Reformation and Revolution: Copernicus’s Discovery in an Era of Change

  • Heiko A. Oberman
Part of the Boston Studies in the Philosophy of Science book series (BSPS, volume 26)


This paper is not to be just an interesting commemoration of the historical past. Copernicus has become more than a private scholar who made a scientific discovery. Copernicus has become a symbol if not a syndrome; and it is not easy to define exactly what this symbol stands for, so varied is the reaction to his name and the associations it evokes. The nerves of Western man are hit, titillated, or hurt, and sometimes all of these at once. By no means without precedent, but certainly most intensively, today’s community of scholars and — with a remarkable intuition for essentials — society at large is probing the ultimate questions of man and matter, of time and space.


Fourteenth Century Christian Faith Heavenly Movement Efficient Causality Copernican Revolution 
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  17. This universal vision as the essential advance beyond Ptolemaeus is highlighted by Matthias Schramm in his commemoration address in Tübingen, February 1, 1973, entitled “Die Leistungen des Copernicus.” The author kindly supplied me with his manuscript.Google Scholar
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    See, however, G. W. Coopland: “Of Oresme’s use of experience in the everyday sense little need be said; it is illustrated at every turn and furnishes the most attractive part of his work. It is evidently the result of wide interests and knowledge of his world, although in this connection, again, we discern that strange stopping short of closer and more searching enquiry demanded by modern standards. Of organised and controlled observation in the form of experiment we can find no trace.” Nicole Oresme and the Astrologers. A Study of his Livre de divinacions (Cambridge, Mass., 1952 ), p. 35.Google Scholar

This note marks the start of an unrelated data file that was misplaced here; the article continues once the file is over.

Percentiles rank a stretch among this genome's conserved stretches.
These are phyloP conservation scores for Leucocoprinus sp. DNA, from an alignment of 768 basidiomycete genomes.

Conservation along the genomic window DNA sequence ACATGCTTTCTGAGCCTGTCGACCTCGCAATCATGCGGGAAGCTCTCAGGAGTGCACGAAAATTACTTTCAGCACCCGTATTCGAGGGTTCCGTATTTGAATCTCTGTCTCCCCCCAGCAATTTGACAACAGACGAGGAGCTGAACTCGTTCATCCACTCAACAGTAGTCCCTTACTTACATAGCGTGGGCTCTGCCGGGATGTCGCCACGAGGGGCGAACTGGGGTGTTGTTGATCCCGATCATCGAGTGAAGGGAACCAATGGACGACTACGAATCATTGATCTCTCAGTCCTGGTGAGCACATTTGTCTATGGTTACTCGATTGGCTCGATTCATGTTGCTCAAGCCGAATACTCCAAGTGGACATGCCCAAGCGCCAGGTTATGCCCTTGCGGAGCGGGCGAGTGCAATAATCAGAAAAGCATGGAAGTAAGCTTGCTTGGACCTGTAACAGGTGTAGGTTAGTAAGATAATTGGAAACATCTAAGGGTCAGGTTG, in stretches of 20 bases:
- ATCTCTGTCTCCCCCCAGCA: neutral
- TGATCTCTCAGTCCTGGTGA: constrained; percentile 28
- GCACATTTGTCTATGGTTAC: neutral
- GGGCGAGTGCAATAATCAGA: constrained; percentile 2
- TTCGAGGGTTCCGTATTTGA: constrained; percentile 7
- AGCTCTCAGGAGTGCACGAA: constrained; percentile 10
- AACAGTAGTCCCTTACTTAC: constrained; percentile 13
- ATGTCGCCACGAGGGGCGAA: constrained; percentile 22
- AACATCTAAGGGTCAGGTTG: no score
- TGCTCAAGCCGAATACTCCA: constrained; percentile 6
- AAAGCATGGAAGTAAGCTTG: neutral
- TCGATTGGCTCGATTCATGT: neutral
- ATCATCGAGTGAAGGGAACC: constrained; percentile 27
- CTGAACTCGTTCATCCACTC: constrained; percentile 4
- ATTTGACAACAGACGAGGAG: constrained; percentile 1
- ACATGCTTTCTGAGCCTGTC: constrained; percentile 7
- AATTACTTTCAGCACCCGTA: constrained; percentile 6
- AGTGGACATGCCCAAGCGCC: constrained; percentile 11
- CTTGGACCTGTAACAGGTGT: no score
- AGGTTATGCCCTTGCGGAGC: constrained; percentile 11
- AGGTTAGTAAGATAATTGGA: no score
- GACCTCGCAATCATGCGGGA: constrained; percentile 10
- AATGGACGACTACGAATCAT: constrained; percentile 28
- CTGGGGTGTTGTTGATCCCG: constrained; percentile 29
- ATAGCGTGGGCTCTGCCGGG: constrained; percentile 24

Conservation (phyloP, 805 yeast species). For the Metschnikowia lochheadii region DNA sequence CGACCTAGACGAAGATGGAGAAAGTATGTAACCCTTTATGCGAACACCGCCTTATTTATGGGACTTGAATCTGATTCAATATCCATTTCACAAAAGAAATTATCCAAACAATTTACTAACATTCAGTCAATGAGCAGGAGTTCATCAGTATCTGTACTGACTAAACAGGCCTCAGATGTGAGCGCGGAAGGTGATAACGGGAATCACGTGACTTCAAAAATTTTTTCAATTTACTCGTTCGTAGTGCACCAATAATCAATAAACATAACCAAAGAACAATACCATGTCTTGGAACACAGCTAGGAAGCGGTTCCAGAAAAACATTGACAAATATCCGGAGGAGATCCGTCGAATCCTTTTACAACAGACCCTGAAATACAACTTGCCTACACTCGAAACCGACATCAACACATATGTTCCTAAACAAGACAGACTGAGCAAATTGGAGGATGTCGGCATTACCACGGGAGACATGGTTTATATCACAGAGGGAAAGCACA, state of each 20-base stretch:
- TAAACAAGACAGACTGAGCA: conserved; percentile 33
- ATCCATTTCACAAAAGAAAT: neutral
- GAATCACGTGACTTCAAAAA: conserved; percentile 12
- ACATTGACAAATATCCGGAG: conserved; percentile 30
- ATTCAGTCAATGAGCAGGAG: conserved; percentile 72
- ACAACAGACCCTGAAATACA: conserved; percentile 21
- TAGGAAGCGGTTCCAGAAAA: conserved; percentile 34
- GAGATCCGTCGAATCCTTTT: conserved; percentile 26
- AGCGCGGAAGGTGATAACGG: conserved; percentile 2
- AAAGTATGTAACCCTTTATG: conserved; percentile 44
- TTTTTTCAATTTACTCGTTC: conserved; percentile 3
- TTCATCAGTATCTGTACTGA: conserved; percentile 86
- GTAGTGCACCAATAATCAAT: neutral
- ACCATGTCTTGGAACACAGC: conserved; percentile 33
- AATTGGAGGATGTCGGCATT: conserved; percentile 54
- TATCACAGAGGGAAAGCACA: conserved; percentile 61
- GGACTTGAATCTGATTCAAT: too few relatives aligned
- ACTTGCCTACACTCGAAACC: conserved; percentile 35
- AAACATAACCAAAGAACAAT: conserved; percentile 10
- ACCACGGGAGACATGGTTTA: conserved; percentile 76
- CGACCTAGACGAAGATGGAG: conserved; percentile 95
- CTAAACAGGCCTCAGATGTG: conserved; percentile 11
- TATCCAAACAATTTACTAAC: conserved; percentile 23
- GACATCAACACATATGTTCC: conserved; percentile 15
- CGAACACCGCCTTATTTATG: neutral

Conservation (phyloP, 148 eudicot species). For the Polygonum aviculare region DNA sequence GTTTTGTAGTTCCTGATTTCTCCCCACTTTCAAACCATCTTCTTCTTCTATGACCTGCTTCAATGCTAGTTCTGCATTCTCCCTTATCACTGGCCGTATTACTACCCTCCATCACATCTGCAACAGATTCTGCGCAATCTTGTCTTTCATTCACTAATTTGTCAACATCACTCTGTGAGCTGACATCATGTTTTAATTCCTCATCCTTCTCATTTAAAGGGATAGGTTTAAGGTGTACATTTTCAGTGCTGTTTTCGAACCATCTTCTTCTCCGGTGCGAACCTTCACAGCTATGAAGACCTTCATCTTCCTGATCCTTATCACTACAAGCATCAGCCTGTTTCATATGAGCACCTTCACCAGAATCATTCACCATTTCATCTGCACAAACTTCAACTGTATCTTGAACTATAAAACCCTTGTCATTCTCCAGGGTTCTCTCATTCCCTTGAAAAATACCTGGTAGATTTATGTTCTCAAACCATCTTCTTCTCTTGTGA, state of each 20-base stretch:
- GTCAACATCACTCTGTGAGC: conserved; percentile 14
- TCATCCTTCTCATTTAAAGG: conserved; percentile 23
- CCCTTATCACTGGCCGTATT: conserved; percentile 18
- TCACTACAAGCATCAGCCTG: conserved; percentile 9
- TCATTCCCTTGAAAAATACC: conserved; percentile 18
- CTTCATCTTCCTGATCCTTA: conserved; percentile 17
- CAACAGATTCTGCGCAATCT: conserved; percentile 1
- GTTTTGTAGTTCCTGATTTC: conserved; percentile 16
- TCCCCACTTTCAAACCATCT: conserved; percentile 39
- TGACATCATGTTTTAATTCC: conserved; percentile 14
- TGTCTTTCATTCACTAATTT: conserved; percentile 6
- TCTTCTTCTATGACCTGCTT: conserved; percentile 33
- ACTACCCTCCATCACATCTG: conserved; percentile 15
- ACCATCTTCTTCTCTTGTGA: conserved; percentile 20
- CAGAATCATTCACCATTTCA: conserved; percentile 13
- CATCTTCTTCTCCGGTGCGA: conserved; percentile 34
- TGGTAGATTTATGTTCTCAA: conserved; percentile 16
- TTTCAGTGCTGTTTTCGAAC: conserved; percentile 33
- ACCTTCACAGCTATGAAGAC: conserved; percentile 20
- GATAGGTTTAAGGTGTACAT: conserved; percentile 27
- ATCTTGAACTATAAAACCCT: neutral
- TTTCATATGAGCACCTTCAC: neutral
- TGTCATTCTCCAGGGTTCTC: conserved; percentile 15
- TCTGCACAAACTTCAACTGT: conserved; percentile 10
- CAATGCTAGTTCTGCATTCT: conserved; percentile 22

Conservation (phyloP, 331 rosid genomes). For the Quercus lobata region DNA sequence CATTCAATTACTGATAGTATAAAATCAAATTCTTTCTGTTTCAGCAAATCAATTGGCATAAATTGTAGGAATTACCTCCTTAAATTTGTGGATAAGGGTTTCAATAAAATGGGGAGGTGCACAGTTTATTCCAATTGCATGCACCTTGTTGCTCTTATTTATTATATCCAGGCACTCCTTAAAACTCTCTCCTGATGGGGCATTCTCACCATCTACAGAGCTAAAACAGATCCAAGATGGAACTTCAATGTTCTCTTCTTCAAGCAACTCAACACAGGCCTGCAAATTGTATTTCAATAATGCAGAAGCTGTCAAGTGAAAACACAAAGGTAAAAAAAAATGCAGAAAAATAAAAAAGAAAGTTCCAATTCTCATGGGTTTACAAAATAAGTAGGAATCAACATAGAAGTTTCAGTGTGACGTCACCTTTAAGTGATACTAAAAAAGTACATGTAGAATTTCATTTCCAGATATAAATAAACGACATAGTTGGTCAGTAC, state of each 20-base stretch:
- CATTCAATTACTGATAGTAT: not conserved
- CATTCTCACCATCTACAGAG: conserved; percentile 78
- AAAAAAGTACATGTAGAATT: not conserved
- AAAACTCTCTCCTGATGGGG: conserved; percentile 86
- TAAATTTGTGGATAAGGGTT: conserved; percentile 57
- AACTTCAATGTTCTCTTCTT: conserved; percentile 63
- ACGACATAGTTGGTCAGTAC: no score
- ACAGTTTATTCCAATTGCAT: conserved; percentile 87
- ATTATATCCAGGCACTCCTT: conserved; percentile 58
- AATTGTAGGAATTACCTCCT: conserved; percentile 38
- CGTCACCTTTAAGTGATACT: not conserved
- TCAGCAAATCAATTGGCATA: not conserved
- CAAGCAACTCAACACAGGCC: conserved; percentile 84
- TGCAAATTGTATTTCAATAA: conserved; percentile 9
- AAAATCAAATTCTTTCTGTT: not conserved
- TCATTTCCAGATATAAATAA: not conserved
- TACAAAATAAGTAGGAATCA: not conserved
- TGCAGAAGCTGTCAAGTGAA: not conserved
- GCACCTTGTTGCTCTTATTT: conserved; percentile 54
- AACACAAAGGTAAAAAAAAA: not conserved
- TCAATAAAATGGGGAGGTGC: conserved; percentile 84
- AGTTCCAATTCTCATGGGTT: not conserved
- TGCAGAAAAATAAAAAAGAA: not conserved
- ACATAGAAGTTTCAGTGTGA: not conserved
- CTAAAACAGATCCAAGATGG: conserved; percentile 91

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    Jean Gerson uses for our ’metacosm’ mundus archetypus: “Macrocosmus, est mai or iste mundus exemplatus et productus a mundo archetypo Deo, continens in se univer- sam creaturam, corporalem et spiritualem, ad ipsum Deum finaliter ordinatam. Micro- cosmus, est minor quidem mundus, continens in se duplicem substantiam, corporalem scilicet et spiritualem Dei capacem, ad finem beatitudinis ordinatas.” Opera omnia, Vol. 3, ed. E. du Pin, “Definitiones terminorum ad theologiam moralem pertinentium,” col. 107 B.Google Scholar
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    The wide spread of popular astrology is one of the many indications that the Ara-bian “myth screen” had not been sufficiently effective. See here Manfred Ullmann: “Die Deutungsmöglichkeiten der Planetenstellungen beruhen auf der Gleichsetzung der Planeten mit den Göttern, ein Vorgang, der sich seit dem 6. Jhdt. vor Chr., zunächst bei den Pythagoräern, dann im allgemeinen Sprachgebrauch, eingebürgert hatte. Alle Eigenschaften, Fähigkeiten und Taten der Götter, die in den Mythen ihren Niederschlag gefunden hatten, wurden nun mit den betreffenden Planeten assoziiert und ermöglichten es, die Konstellationen auszudeuten. Für die Araber und Muslime verloren die Namen der Planeten in der Übersetzung ihren Charakter als Götternamen. Aber die Araber übernahmen das komplizierte Gefüge der Deutungsmöglichkeiten, das ihnen ohne den antiken mythologischen Hintergrund ein rein mechanistisches, unerklärbares System bleiben musste.” Die Natur- und Geheimwissenschaften im Islam (Leiden, 1972), p. 348.Google Scholar
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    Conversely, developments in the field of physics show effects on theology. After the Thomistic ontological relation between grace and movement, the new impetus-doctrine transforms “motion” and personalizes the concept of grace. We have pursued the history of theology and the history of the medieval sciences so long in separate depart-ments that we stand only at the very beginning of seeing the interactions between shifts in these fields.Google Scholar